Despite the big guns, street talk and Mafia themes, Mike Newell’s crime drama Donnie Brasco (B) is essentially a love story at heart. Al Pacino plays a mobster and Johnny Depp an FBI agent who infiltrates the 1970’s Mafia, but the betrayal to the friendship that ensues has echoes of infidelity. It’s great to watch Pacino and Depp act together and the latter act without eccentric makeup. It’s an original relationship movie amidst lots of great action.
Director John Singleton comes of age with the historical Rosewood (B+) which addresses the way hate breeds throughout generations. Ving Rhames and Jon Voight give affecting performances.
In the battle of ‘90’s volcano movies, Roger Donaldson, a craftsmanlike director who doesn’t veer too much from centrist entertainment, has made the best of the batch: Dante’s Peak (B). Pierce Brosnan and Linda Hamilton provide enough human interest that when the blast of excitement happens, you still have some skin in the game about who survives.
Wes Craven’s Scream 2 (B-) tries to one-up its tongue-in-cheek predecessor by satirizing sequels, often with great success. But the film-within-a-film and the story-within-a-story conceits may sometimes make this a little too meta for its own good. Still it is twisty, thrilling and united the original cast with enough surprises that it stands on its own with more of the brand of fun fans of the franchise will come to expect.
Paul Verhoeven’s sci-fi outer space creature feature send-up Starship Troopers (B) is both an exciting tale of fresh-faced young people fighting galactic aliens and a parody of such films. It works best if you simply succumb to the silliness. There are no acting standouts in this one, just wall-to-wall action. It’s well-filmed pulp and exactly what a B-movie should be.
This is the way the universe ends. It’s a far-fetched frontier where the tenets of good filmmaking hyperwarp into an otherworld of haywire folly. Transcending earth, wind, fire, ice and more, Luc Besson’s The Fifth Element (F) exists in a sphere of stupidity reserved only for the rarest of films. Bruce Willis and Gary Oldman are poorly used, and Chris Tucker is so thoroughly grating that I wish in space no one could hear him act. Not just a bad sci-fi flick, it’s also a bad absurdist comedy. In general, for a bad time, take the Fifth.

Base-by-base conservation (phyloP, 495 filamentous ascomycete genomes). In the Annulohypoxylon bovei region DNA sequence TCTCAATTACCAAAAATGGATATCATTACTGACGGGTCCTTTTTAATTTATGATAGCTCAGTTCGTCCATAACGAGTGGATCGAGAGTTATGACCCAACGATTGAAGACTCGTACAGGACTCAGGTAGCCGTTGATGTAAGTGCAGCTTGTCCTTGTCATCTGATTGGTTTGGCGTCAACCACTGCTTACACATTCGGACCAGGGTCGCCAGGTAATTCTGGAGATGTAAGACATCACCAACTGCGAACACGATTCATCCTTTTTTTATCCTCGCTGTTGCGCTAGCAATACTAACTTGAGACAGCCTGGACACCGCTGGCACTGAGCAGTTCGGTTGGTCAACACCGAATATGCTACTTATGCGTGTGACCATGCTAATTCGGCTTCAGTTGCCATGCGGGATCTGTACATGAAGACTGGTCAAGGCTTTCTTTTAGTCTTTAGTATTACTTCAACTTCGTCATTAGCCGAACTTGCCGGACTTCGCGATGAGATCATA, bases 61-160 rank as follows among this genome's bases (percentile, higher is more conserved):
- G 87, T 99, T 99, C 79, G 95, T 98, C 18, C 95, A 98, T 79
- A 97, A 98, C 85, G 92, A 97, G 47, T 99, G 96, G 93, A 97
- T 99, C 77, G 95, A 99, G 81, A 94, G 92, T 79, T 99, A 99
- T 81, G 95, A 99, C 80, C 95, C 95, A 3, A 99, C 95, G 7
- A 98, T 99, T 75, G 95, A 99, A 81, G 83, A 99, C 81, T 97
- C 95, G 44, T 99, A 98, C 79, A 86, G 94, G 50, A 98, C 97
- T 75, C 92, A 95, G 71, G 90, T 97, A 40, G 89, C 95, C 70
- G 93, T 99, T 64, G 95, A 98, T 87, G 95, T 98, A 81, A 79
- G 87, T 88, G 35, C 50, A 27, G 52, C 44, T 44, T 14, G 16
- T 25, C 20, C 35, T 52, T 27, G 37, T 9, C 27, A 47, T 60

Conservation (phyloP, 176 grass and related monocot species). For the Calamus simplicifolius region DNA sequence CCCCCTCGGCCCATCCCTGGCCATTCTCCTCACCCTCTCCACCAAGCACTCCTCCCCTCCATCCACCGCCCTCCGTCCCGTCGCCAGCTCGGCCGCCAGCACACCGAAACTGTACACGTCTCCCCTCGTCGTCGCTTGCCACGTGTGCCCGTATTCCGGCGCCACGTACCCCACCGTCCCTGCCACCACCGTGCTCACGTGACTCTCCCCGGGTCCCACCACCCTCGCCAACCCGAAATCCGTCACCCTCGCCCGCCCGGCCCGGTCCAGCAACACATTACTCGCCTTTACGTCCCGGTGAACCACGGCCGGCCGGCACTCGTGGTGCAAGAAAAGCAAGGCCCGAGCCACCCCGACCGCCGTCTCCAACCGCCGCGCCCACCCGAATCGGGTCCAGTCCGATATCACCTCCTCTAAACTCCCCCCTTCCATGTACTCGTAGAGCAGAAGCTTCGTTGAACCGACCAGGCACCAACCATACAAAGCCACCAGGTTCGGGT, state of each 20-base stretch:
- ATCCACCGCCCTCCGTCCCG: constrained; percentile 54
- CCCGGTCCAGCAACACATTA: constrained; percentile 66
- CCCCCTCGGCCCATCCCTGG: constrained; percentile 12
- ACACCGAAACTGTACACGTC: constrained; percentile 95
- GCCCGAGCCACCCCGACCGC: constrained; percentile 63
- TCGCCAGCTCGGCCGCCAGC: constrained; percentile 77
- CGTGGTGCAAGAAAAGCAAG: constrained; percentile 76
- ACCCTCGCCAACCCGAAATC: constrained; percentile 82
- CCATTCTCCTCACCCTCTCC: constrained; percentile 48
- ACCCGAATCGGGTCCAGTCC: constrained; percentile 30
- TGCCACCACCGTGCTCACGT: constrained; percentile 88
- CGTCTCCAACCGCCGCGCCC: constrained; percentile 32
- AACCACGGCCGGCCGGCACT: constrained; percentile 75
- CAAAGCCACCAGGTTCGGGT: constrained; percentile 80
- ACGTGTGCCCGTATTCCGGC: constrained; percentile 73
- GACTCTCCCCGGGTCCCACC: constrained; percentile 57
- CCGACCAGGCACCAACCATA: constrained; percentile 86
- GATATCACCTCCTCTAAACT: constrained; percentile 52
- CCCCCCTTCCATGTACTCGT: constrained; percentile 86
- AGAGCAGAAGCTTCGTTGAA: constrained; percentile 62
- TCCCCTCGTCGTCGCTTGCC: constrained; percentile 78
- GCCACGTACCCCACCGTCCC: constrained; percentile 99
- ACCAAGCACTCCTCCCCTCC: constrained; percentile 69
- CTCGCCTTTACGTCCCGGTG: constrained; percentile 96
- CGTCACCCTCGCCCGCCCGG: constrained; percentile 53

Caroline Thompson’s family drama Buddy (C-) chronicles the tale of an ecentric woman (Rene Russo) and her live-in animal companions. There may be a gorilla in her midst, but the story has a few missing links, to say the least. The telling of this true tale seems more like a chore than an opportunity for entertainment. Elaborate animatronics from Jim Henson’s Creature Shop can’t seem to animate the belle of the ball of the wild at the film’s hollow center.
In a season when Meg Ryan went grunge, Madonna struck a family-friendly pose and everyone on Friends tried to branch into movie stardom, it’s a bit refreshing to watch Seinfeld star Michael Richards playing to his strengths as a man who has to pose as an attorney to defend a buddy. Jonathan Lynn’s Trial & Error (B-) provides a vehicle for TV’s “Kramer” to showcase screwball courtroom comedy opposite Jeff Daniels and Charlize Theron. Lynn directed My Cousin Vinny, so it’s standard fare in that vein.